16. Good points, Keith.

    Off topic somewhat… but I’ve often looked at the damage that excessive usary or credit charges do to our economies. It leads me to wonder why it is that if the same “skim” was being siphoned off by gov’t taxation there would be a revolution over such regressive policy and the damage it does to the economy. But when 25% annual interest rates and predatory fees are imposed on consumers by ‘card companies’ no-one raises an eyebrow.

    If unreasonably high tax rates damage economies then so do high credit charges. It doesn’t matter if the government or a “money store” or organized crime does the skimming, it’s all a drag on the economy.

  17. The Palace is one of the oldest buildings in the league and it’s by far the furthest from it’s downtown center. The Palace sits 30 miles from the heart of downtown Detroit. For comparisons sake, the Warriors are the team that is the 2nd furthest from it’s center core and they are just 7.5 miles from downtown Oakland.

    The Red Wings play in the worst arena in the NHL. Both teams need to play in a brand new arena in Detroit.

    People say that the Palace would be wasted but that isn’t true. The building would still host tons of concerts and events. When the new arena would be booked, the Palace could host all the overflow. In fact, suburban arenas are perfect for family shows and concerts since the various acts only show up once or twice a year. People don’t need to buy season tickets and show up over 40 times a year so driving out to the burbs isn’t such a bad thing.

  18. That being said, that’s why I don’t think this arena should be so publically funded. It’s one of the rare situations where you have TWO teams who need a new building so you have 2 separate ownership groups who can fund this.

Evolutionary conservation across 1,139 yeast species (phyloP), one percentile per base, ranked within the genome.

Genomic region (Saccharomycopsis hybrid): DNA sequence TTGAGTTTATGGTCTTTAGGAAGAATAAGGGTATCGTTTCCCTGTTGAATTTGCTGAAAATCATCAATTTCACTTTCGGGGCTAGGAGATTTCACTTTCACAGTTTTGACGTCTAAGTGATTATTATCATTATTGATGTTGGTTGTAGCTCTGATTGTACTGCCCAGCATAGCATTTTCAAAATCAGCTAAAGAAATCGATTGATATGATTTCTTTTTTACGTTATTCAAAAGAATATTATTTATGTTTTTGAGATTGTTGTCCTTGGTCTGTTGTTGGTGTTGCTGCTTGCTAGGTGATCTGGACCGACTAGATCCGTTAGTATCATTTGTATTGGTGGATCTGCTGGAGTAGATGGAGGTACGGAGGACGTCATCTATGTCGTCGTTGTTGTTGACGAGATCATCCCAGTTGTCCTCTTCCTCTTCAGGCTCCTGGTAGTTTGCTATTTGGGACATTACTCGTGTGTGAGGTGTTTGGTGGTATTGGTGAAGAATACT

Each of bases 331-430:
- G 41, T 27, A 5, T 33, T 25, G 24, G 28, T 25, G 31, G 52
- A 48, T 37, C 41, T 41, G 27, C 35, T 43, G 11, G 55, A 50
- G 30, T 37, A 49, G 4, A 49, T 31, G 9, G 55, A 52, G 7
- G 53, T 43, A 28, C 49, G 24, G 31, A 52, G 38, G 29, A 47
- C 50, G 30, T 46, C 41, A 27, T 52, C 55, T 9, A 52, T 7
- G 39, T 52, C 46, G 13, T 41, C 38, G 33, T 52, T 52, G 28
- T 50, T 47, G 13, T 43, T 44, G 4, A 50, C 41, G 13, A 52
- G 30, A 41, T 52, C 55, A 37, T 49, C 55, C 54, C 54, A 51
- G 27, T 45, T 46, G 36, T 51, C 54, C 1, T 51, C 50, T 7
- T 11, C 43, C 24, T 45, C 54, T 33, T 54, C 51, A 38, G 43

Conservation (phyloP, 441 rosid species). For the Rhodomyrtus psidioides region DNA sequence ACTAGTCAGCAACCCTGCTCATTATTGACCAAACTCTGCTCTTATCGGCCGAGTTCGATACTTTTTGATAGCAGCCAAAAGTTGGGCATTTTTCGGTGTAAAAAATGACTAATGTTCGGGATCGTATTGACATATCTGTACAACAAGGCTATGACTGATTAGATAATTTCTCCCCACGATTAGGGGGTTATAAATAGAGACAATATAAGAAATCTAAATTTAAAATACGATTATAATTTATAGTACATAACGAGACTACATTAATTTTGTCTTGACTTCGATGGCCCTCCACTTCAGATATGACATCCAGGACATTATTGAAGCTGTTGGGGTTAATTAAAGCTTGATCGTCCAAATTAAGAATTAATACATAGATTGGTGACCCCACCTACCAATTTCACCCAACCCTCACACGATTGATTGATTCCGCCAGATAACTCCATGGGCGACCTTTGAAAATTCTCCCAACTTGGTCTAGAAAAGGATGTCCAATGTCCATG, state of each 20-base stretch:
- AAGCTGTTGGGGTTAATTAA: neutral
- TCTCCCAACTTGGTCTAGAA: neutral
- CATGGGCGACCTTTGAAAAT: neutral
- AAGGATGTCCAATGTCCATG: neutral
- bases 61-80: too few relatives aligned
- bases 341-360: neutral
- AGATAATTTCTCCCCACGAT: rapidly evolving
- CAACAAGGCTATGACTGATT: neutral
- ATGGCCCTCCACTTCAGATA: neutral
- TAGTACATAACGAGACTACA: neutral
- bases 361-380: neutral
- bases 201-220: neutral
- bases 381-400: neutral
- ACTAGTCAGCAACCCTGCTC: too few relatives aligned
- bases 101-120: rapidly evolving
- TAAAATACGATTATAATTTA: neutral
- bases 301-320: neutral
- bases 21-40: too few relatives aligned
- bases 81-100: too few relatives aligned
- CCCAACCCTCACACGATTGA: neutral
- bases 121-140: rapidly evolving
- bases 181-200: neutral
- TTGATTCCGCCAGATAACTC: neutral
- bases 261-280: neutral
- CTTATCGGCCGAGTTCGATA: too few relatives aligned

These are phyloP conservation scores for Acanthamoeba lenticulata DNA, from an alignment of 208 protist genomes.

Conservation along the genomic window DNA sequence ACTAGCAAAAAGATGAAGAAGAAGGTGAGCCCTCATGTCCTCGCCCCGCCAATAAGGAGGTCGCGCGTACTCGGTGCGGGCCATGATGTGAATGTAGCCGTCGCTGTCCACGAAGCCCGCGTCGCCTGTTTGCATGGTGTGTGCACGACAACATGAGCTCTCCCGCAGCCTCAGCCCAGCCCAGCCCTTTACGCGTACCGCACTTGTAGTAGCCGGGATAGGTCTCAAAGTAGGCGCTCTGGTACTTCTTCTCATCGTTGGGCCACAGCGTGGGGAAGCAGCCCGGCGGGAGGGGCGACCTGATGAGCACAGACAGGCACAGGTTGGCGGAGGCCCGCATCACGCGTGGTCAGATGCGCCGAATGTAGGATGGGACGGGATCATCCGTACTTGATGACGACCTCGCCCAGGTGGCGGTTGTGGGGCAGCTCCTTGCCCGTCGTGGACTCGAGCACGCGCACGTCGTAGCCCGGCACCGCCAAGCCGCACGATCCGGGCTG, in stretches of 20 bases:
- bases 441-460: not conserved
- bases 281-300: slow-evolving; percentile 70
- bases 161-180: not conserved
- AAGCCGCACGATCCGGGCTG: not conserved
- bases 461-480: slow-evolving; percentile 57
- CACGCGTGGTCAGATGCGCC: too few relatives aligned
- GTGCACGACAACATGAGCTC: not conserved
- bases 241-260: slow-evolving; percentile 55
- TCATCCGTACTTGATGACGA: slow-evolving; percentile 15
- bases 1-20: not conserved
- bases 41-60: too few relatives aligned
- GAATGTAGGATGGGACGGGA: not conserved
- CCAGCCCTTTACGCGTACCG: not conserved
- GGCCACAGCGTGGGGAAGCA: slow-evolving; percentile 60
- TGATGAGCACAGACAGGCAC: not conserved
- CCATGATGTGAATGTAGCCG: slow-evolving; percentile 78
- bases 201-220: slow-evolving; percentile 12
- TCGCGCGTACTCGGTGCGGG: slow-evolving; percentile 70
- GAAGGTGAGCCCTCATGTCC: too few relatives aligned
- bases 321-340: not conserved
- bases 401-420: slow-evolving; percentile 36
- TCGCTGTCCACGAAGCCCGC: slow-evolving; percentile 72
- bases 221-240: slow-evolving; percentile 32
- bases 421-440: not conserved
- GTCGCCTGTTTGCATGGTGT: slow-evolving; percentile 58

19. I don’t quite get the argument. You’re saying it’s a tougher sell for season ticket packages if people have to drive further for every event vs selling one off tickets where people drive further for that single event ?

    How about “it’s easier to sell one off tickets to a concert if you know you can have a few drinks, stay until midnight, and not have a 30 minute drive along a freeway home ” ?

    I guess it depends on who is calling the shots for priority but I think most concerts end later than NBA/NHL events.

  20. TB:

    Unless Mr. Illitch plans to buy the Pistons from Tom Gores, it is impossible to imagine they will become a tenant in the Red Wings building and vacate the one they actually own.

    Downtown Detroit (unlike Manhattan, Toronto, Chicago, Boston and many other major cities) does not have a large population of extremely wealthy citizens willing and able to buy basketball tickets. In fact, the poor demographics and crime of the area was a major reason why the Davidson family decided to make their team a “suburban” one in Auburn Hills – a fairly wealthy area. I am not aware of any plan or indication by the team that they intend to move, or have ever considered moving, back to downtown. If you have a link to anything like that, could you post it please?

    The Wings do not play in the worst arena in the NHL. The commissioner has listed at least three others that are the worst in successive arena extortion plays… What the JLA lacks is suites and luxury boxes, both of which became commonplace less than a decade after it was built. I’m sure Illitch would love a new building, especially if it were built with lots of public money and was exempt from property tax and was leased back to him for $1 a year or something like that.

    But the Red Wings (even in the horrendously depressed city of Detroit) are still among the highest revenue generators in the NHL. They may be lower on the food chain than they used to be (once as high as fourth IIRC), but that has more to do with the fact that lots of their fans have no money. And a new arena isn’t going to fix that.

  21. http://www.mlive.com/business/detroit/index.ssf/2012/12/frustrated_with_right-to-work.html

    Ilitch’s scheme might get caught in the crossfire of Michigan’s right-to-work storm

  22. Ilitch’s scheme might get caught in the crossfire of Michigan’s right-to-work storm. Couldn’t post the link, but basically Democrats are threatening to kill everything, including this, and Republicans were already uneasy with it to begin with. Good riddance